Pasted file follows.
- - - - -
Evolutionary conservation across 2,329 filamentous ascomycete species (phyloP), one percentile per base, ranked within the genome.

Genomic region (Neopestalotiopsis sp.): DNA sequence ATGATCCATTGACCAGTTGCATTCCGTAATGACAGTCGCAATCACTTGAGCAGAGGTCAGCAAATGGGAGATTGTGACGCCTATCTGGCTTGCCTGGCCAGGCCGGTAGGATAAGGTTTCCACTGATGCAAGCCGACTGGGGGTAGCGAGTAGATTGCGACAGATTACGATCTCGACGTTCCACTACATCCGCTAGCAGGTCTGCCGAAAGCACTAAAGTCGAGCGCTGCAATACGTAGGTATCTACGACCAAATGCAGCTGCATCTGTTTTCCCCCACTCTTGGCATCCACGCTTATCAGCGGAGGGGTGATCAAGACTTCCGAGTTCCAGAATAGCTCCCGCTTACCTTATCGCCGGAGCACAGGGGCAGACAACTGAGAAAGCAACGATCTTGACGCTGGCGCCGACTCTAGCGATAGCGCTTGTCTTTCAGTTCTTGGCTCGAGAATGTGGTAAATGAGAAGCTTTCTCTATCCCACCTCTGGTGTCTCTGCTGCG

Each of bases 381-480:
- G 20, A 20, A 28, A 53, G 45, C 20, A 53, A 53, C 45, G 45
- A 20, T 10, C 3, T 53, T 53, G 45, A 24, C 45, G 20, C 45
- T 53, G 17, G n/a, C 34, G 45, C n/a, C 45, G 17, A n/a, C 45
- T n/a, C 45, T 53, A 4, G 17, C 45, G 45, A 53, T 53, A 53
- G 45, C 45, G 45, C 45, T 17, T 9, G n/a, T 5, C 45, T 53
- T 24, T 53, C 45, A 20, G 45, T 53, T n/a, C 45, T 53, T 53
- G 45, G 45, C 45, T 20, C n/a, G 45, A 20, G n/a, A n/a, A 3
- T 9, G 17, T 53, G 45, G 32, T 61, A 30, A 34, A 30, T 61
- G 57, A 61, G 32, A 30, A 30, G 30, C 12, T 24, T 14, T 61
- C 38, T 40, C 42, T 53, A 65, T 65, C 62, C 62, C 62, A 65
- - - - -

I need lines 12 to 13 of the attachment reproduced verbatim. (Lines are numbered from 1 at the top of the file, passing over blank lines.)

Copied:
- G 57, A 61, G 32, A 30, A 30, G 30, C 12, T 24, T 14, T 61
- C 38, T 40, C 42, T 53, A 65, T 65, C 62, C 62, C 62, A 65